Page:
Cruz had only begun to find his way around the drum, however, when his parents sent him to Miami in Operation Pedro Pan, an exodus of more than 14,000 unaccompanied minors fleeing Marxist-Leninist indoctrination following the Cuban Revolution. "I was curious about the American way of life and the music, but leaving Cuba was not something I planned," he says. "It was scary, but I wanted to go."

He arrived in 1961 with a suitcase stuffed with 66 pounds of clothing, the maximum allowed, and $10 in his pocket. He stayed for a couple of weeks in a Miami shelter run by the Catholic Welfare Bureau and then went to live with the family of friends on SW Fourth Street in Little Havana.

A year later, Miguel's brother Julio, seven years older, arrived, and the two lived on their own in a Miami apartment. When their parents came in 1963, the family reunited in Allapattah.

Julio Cruz played music in Miami, but he also took up the cause of Alpha 66, a paramilitary exile group working to overthrow the Castro regime, at times via armed incursions on the island. Miguel was just 15 years old when Julio — who died in 2015 — left on one of those missions and asked his brother to fill in for him on a three-night gig at a club on NW 36th Street. That would be the downbeat for Cruz's professional career.

"After that gig, I knew I could do it," Cruz says. "I'm getting paid, and there was a chance of getting the girl. So I knew I wanted to do it."

Cruz attended Jackson High School and then transferred to Miami High. In the summer between his junior and senior years, he traveled to upstate New York with a Latin septet that had landed a gig at Grossinger's, the famed Borscht Belt resort in the Catskills. And there, at the age of 17, Cruz tried heroin for the first time.

"It seemed romantic — it had the mystique of the jazz musician," says Cruz, who was familiar with the literature of Kerouac and Burroughs, as well as the 1955 film The Man With the Golden Arm, in which Frank Sinatra played an addict and aspiring drummer who wins the love of Kim Novak. "It was a thing I thought musicians did."

Cruz says the heroin, supplied by an acquaintance, gave him a rush of pleasure he'd never known. "I just wanted to do it over and over again," he says. "Any pain, any anxiety was gone. And I didn't have the maturity to understand how it was also going to hurt."

After graduating from Miami High in 1967, Cruz continued to play music, often at Greynolds Park "love-ins" in North Miami Beach. Percussionist Dario Rosendo met Cruz there, and the two would remain friends for more than 50 years.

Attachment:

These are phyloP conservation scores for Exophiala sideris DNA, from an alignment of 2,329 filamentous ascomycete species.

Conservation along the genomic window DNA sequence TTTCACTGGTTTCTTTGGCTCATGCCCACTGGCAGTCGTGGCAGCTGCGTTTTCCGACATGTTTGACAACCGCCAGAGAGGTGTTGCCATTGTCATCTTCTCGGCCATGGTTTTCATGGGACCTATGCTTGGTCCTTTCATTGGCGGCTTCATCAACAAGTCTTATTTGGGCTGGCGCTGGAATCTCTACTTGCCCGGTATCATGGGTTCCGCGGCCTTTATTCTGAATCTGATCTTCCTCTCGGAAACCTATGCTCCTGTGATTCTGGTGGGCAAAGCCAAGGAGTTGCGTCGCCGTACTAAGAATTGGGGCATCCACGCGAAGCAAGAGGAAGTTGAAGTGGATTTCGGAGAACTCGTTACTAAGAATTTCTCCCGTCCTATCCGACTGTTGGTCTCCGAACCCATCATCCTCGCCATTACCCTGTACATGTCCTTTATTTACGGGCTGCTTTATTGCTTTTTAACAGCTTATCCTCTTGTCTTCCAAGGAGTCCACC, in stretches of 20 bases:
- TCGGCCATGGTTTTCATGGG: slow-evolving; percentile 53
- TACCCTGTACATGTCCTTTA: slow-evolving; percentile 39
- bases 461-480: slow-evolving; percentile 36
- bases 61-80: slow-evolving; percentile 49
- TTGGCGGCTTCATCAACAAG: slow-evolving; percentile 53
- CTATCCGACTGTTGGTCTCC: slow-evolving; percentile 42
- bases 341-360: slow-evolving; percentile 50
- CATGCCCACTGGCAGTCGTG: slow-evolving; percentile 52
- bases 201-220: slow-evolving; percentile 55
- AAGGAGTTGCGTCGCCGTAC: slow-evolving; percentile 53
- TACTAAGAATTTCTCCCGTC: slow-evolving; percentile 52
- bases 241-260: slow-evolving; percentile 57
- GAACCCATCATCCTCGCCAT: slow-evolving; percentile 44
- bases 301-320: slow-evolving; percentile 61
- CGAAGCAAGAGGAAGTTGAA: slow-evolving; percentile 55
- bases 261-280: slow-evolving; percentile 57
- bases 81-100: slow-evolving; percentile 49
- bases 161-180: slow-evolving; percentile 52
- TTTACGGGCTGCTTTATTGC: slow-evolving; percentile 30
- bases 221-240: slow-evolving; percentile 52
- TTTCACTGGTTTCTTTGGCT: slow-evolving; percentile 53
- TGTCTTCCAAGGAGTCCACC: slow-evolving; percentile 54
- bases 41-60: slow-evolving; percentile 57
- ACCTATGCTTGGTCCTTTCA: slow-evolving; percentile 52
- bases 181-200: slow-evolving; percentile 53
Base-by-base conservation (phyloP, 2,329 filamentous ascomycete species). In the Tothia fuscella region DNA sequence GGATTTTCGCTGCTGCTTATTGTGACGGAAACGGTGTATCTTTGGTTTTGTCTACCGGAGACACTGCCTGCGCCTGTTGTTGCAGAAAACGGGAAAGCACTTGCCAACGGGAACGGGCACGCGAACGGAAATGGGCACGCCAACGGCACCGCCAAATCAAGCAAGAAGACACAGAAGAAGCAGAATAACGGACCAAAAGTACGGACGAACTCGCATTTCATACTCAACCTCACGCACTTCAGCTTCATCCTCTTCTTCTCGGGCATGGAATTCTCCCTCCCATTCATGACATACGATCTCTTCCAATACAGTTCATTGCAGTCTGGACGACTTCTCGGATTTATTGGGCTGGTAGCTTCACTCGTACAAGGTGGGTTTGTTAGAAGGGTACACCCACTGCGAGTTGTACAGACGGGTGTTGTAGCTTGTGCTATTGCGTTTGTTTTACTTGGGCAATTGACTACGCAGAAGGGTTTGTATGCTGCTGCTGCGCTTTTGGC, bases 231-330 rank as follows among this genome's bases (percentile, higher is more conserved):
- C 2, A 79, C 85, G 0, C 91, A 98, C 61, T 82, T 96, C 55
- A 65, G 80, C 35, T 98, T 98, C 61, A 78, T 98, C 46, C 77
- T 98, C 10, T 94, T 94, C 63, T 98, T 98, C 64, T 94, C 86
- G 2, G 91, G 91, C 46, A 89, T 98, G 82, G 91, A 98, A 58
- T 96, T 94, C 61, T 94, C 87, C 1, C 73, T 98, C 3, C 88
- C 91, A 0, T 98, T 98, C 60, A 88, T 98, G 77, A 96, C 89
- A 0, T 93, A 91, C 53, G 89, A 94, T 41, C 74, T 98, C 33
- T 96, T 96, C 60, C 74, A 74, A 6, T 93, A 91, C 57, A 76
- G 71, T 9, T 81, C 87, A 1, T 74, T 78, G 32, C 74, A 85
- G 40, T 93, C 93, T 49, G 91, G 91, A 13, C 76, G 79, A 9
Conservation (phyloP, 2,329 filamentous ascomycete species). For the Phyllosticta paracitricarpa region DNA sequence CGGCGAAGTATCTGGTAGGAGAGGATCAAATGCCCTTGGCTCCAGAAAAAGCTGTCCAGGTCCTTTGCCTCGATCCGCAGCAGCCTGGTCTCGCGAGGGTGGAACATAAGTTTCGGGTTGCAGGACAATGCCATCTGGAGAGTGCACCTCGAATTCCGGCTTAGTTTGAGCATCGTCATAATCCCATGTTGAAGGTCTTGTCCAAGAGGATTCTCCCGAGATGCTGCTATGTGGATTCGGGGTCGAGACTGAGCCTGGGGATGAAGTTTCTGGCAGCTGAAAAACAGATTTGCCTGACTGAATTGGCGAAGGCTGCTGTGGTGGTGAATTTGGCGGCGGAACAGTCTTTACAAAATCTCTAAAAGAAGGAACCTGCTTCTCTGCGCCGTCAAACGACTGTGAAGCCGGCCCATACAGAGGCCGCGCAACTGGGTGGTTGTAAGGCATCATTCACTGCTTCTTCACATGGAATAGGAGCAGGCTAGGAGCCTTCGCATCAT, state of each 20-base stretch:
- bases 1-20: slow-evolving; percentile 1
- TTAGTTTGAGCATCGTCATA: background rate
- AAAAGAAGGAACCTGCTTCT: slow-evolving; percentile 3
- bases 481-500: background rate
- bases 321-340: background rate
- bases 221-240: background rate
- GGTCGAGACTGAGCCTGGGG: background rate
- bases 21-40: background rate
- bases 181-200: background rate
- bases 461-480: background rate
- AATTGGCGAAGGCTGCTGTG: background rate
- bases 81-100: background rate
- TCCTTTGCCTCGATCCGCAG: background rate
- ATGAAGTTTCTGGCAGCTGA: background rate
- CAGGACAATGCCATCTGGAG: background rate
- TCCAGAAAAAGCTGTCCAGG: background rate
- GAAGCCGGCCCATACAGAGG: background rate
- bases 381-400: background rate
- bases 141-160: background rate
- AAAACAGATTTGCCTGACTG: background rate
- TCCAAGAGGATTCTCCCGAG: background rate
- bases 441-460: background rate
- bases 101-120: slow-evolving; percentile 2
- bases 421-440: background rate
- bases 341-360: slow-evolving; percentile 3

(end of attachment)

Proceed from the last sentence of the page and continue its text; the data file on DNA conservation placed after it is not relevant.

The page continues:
"We were a bunch of congueros, and Miguel was the leader of the pack," says Rosendo, a musicologist and retired Miami-Dade School Board auditor who also came from Cuba in Operation Pedro Pan. "He would outshine everybody."

As Cruz's musical development flourished, so too did his drug use. After another summer in the Catskills, Cruz came home and gigged while working a daytime delivery service job to come up with the $100 per day he needed to score heroin at a Little Havana drug hole near SW Eighth Street and 18th Avenue known as la esquina de pecado — the corner of sin.

Any stability in Cruz's life then came from his budding romance with a former high-school classmate, Milagros. But however strong Cruz's love was, drugs were stronger. He was arrested for possession several times in 1969, the same year he and Milagros married. He languished in the Dade County Jail for a year before being ordered into drug rehab.

"Jail was one of the worst experiences I ever had," Cruz says. "I was able to make it through without breaking down. I listened to the radio, wrote songs, and came out with a desire to start a new life."

When Cruz completed the rehab program in 1972, he landed a job at another Miami drug treatment clinic while attending classes at Miami-Dade Community College. He stayed clean, worked hard, and saved his money.

But music was his calling. In 1974, he, Milagros, and their infant son, Michael, moved to Los Angeles, where Cruz first gigged with the Latin-rock group Changó and then worked the "cuchifrito circuit," named for a kind of Puerto Rican soul food.

"Life was looking pretty good," Cruz says of those early days in California. Milagros handled the bookings, kept track of their son and the family income, and even went onstage to introduce her husband at performances.

At the same time, Cruz was becoming bored with Latin rock. He longed to find a truer musical identity. Something new was in the air.

Cruz with his band Skins in L.A. in the '80s.
Cruz with his band Skins in L.A. in the '80s.
Courtesy of Miguel Cruz

As Cruz was prepping for change in Los Angeles, Little Havana was undergoing a transformation. By the mid-'70s, nearly 150,000 Cubans had left the neighborhood for homes in Westchester, Hialeah, and West Miami. But they couldn't forget their first home in the United States. "It was the spot where Cubans and non-Cubans went when they were in the mood for good Cuban food," Guillermo J. Grenier and Corinna J. Moebius write in A History of Little Havana, "and that Cuban feel."